Descartes believes God exists and plays a key role in his belief that he is a thinking thing residing in a material world. God’s existence is an innate idea we are born with. This idea explains how our clear and distinct reasoning leads us towards knowledge. Descartes believes God to be a perfect being, so he cannot deceive us. Since he has a perfect knowledge and supplies us with truth in this world, we must believe we reside in a material world.
Descartes sets apart ideas into three distinct categories: Innate, Factitious (self-evident), or Adventitious. Adventitious ideas are unique in the way they do not originate from within a human; rather they are a culmination of many sense experiences. An example of this can be seen in the idea of heat, by constantly being around a flame you can derive the idea of heat, because the air is noticeably warmer than the air not circulating around a flame. Adventitious ideas revolve around sense experience, and since he has not had an encounter with God he cannot prove this to be the birth of his idea. It also cannot be factitious or self creating because all human beings are finite. Descartes describes God as, “…eternal, infinite, [immutable], all-knowing, all-powerful, and the creator of all things that are out of himself.” (Page159) Since Descartes is finite he does not contain the capability of producing infinite thoughts such as God, unless, it was placed there by some substance that in reality is infinite This principle of understanding revolves around sufficient reasoning, stating a cause must have as equal of importance as its effect. We know Descartes has an idea of God, and there had to be a cause for this idea. Since cause and effect have the same importance it only makes sense ...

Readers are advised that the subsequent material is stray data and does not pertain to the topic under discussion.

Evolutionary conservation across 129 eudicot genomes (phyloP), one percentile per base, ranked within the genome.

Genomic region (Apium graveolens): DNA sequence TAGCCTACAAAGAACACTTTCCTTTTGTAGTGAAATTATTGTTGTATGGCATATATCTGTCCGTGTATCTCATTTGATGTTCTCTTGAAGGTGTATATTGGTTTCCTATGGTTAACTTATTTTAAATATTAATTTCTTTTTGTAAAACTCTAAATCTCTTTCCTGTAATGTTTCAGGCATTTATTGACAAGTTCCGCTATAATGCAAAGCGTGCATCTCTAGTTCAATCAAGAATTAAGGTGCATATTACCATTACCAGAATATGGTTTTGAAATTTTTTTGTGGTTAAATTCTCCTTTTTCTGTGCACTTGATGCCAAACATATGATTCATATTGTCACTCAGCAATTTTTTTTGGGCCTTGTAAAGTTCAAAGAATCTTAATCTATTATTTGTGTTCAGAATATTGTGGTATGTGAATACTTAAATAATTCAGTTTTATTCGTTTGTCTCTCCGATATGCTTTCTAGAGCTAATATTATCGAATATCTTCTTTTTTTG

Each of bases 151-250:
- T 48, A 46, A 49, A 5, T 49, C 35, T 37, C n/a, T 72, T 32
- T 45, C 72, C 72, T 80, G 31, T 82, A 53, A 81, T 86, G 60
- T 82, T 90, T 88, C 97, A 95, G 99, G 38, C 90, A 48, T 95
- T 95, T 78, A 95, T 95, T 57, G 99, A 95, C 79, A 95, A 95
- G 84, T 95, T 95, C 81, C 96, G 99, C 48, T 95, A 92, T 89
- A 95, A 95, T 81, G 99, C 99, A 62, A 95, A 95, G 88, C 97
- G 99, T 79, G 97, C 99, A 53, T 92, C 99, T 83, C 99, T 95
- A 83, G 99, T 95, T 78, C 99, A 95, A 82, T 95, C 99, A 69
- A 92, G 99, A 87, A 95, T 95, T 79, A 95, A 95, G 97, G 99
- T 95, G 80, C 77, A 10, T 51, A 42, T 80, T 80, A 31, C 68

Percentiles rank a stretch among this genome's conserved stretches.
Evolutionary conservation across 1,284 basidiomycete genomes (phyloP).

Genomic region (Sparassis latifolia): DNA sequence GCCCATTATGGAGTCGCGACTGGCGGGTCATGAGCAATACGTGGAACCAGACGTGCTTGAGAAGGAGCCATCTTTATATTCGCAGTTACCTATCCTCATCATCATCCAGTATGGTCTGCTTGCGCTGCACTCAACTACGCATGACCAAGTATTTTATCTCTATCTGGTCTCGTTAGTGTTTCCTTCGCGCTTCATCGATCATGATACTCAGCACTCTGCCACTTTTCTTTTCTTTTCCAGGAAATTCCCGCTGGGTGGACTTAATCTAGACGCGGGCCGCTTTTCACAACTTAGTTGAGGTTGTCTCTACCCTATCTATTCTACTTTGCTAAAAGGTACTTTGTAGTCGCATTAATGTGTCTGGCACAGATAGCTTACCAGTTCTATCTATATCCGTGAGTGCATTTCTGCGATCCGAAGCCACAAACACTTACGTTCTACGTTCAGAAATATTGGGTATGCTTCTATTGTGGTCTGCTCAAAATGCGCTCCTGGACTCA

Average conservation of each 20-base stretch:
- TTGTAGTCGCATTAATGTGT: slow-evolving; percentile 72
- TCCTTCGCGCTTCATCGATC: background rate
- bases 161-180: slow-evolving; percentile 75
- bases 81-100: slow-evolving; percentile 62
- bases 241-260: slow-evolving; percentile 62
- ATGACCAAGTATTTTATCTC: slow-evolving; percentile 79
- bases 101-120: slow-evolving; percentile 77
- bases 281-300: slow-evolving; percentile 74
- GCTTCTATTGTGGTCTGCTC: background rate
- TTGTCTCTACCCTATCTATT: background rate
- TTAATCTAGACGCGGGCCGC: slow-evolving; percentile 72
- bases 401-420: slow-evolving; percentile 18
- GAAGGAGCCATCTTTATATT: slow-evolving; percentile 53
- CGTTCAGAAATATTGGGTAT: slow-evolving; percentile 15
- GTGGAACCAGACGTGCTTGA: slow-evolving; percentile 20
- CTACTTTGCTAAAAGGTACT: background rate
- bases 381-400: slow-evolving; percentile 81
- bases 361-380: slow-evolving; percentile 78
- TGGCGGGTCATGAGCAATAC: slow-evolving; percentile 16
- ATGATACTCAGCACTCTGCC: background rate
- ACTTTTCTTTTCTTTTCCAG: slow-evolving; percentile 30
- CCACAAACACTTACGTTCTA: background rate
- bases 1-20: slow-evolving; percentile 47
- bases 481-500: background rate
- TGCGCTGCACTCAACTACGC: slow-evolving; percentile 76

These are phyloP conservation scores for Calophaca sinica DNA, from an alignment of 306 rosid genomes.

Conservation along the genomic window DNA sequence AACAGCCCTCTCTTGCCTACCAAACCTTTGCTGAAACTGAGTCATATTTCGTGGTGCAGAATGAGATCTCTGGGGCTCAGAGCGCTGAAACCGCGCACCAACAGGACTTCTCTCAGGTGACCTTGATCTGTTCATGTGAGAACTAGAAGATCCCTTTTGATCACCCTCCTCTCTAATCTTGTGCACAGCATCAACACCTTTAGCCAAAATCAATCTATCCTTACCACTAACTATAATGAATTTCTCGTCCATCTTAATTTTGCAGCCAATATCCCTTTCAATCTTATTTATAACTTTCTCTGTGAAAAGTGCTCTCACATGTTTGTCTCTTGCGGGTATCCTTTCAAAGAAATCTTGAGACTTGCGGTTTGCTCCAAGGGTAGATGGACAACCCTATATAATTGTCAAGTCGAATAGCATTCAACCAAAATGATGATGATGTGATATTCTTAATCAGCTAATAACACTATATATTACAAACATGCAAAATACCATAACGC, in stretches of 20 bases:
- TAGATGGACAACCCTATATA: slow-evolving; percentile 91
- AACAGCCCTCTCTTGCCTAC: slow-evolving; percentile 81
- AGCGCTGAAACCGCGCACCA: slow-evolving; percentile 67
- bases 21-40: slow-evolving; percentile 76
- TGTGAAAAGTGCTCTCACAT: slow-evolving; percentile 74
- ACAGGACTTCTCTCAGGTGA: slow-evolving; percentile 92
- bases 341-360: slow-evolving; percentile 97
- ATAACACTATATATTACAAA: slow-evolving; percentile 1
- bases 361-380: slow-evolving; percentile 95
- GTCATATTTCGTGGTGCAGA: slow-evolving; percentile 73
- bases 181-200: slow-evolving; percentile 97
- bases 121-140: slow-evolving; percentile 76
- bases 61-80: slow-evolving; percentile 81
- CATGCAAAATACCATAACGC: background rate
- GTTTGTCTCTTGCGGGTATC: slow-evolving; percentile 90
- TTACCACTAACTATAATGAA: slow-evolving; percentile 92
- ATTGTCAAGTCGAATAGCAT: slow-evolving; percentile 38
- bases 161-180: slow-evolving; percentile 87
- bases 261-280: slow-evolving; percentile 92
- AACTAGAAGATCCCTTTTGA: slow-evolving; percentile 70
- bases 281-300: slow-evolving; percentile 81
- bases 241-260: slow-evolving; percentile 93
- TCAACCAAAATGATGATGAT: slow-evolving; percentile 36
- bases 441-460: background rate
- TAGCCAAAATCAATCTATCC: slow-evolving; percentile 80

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...e concludes the active power is not within himself, so the active power of sense must originate from somewhere else: God or the Material World. Descartes claims he has been naturally fitted with a strong inclination that is clear and distinct to believe in the material world. He then wonders if this great inclination is deceptive—then God is a deceiver. We know this to be untrue from the argument of the deceiver in Meditation III, we addressed previously. We know and have proved God is not a deceiver, so we can approve and support the strong inclination that there is in fact a material world around us.
Descartes sums his revelation up into this statement, “…I now understand nothing more than God himself, or the order of disposition established by God in created things; and by my nature in particular I understand the assemblage of all that God has given me.” (p.178)
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